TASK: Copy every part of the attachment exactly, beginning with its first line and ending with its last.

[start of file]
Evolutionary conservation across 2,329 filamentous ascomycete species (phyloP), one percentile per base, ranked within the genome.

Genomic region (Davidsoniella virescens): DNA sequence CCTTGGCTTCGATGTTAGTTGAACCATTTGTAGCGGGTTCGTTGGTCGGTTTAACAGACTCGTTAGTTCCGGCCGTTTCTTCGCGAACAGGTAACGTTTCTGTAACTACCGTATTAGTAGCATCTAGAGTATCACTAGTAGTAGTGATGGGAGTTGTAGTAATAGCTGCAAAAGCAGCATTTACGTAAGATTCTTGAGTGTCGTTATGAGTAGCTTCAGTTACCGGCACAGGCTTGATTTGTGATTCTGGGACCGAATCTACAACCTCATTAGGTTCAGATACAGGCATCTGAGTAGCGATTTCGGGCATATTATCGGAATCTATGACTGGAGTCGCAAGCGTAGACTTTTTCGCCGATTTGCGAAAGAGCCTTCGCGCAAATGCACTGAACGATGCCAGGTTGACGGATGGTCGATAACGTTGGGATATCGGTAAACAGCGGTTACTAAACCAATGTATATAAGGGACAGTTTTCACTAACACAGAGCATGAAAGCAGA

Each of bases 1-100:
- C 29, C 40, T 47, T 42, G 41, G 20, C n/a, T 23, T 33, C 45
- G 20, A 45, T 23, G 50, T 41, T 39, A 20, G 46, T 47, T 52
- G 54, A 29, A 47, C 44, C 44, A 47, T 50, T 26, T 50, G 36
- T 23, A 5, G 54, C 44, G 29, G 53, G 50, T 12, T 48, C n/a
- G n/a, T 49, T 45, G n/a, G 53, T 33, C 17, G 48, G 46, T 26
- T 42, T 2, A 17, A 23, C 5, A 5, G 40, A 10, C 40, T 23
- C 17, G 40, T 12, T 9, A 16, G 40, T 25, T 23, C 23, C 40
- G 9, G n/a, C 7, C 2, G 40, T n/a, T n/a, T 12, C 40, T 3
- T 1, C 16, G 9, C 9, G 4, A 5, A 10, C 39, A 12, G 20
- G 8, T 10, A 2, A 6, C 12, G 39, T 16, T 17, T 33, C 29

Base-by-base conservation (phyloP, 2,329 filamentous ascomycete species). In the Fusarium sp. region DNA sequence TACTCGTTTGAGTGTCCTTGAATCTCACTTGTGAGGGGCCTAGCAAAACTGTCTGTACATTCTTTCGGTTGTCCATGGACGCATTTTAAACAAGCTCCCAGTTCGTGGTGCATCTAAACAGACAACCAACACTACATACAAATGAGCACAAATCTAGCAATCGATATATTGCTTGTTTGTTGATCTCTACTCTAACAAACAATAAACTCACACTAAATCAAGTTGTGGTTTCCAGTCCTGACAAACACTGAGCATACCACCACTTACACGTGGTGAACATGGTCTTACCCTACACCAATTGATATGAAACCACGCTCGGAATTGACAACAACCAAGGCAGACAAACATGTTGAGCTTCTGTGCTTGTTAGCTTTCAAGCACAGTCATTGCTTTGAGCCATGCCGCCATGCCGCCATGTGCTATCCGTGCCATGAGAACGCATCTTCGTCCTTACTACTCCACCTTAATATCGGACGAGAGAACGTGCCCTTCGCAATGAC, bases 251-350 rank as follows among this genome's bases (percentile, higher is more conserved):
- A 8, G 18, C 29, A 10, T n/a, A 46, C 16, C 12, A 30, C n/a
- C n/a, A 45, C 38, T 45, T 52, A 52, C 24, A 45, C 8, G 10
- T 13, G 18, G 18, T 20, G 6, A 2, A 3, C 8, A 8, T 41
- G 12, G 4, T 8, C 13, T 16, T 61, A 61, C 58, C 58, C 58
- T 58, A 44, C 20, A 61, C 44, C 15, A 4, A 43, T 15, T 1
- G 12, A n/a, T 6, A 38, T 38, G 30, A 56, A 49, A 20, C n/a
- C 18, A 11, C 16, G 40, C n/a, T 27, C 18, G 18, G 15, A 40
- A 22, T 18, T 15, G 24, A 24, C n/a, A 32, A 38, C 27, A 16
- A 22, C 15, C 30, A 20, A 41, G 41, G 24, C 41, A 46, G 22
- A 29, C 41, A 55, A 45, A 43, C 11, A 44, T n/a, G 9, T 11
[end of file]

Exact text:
Evolutionary conservation across 2,329 filamentous ascomycete species (phyloP), one percentile per base, ranked within the genome.

Genomic region (Davidsoniella virescens): DNA sequence CCTTGGCTTCGATGTTAGTTGAACCATTTGTAGCGGGTTCGTTGGTCGGTTTAACAGACTCGTTAGTTCCGGCCGTTTCTTCGCGAACAGGTAACGTTTCTGTAACTACCGTATTAGTAGCATCTAGAGTATCACTAGTAGTAGTGATGGGAGTTGTAGTAATAGCTGCAAAAGCAGCATTTACGTAAGATTCTTGAGTGTCGTTATGAGTAGCTTCAGTTACCGGCACAGGCTTGATTTGTGATTCTGGGACCGAATCTACAACCTCATTAGGTTCAGATACAGGCATCTGAGTAGCGATTTCGGGCATATTATCGGAATCTATGACTGGAGTCGCAAGCGTAGACTTTTTCGCCGATTTGCGAAAGAGCCTTCGCGCAAATGCACTGAACGATGCCAGGTTGACGGATGGTCGATAACGTTGGGATATCGGTAAACAGCGGTTACTAAACCAATGTATATAAGGGACAGTTTTCACTAACACAGAGCATGAAAGCAGA

Each of bases 1-100:
- C 29, C 40, T 47, T 42, G 41, G 20, C n/a, T 23, T 33, C 45
- G 20, A 45, T 23, G 50, T 41, T 39, A 20, G 46, T 47, T 52
- G 54, A 29, A 47, C 44, C 44, A 47, T 50, T 26, T 50, G 36
- T 23, A 5, G 54, C 44, G 29, G 53, G 50, T 12, T 48, C n/a
- G n/a, T 49, T 45, G n/a, G 53, T 33, C 17, G 48, G 46, T 26
- T 42, T 2, A 17, A 23, C 5, A 5, G 40, A 10, C 40, T 23
- C 17, G 40, T 12, T 9, A 16, G 40, T 25, T 23, C 23, C 40
- G 9, G n/a, C 7, C 2, G 40, T n/a, T n/a, T 12, C 40, T 3
- T 1, C 16, G 9, C 9, G 4, A 5, A 10, C 39, A 12, G 20
- G 8, T 10, A 2, A 6, C 12, G 39, T 16, T 17, T 33, C 29

Base-by-base conservation (phyloP, 2,329 filamentous ascomycete species). In the Fusarium sp. region DNA sequence TACTCGTTTGAGTGTCCTTGAATCTCACTTGTGAGGGGCCTAGCAAAACTGTCTGTACATTCTTTCGGTTGTCCATGGACGCATTTTAAACAAGCTCCCAGTTCGTGGTGCATCTAAACAGACAACCAACACTACATACAAATGAGCACAAATCTAGCAATCGATATATTGCTTGTTTGTTGATCTCTACTCTAACAAACAATAAACTCACACTAAATCAAGTTGTGGTTTCCAGTCCTGACAAACACTGAGCATACCACCACTTACACGTGGTGAACATGGTCTTACCCTACACCAATTGATATGAAACCACGCTCGGAATTGACAACAACCAAGGCAGACAAACATGTTGAGCTTCTGTGCTTGTTAGCTTTCAAGCACAGTCATTGCTTTGAGCCATGCCGCCATGCCGCCATGTGCTATCCGTGCCATGAGAACGCATCTTCGTCCTTACTACTCCACCTTAATATCGGACGAGAGAACGTGCCCTTCGCAATGAC, bases 251-350 rank as follows among this genome's bases (percentile, higher is more conserved):
- A 8, G 18, C 29, A 10, T n/a, A 46, C 16, C 12, A 30, C n/a
- C n/a, A 45, C 38, T 45, T 52, A 52, C 24, A 45, C 8, G 10
- T 13, G 18, G 18, T 20, G 6, A 2, A 3, C 8, A 8, T 41
- G 12, G 4, T 8, C 13, T 16, T 61, A 61, C 58, C 58, C 58
- T 58, A 44, C 20, A 61, C 44, C 15, A 4, A 43, T 15, T 1
- G 12, A n/a, T 6, A 38, T 38, G 30, A 56, A 49, A 20, C n/a
- C 18, A 11, C 16, G 40, C n/a, T 27, C 18, G 18, G 15, A 40
- A 22, T 18, T 15, G 24, A 24, C n/a, A 32, A 38, C 27, A 16
- A 22, C 15, C 30, A 20, A 41, G 41, G 24, C 41, A 46, G 22
- A 29, C 41, A 55, A 45, A 43, C 11, A 44, T n/a, G 9, T 11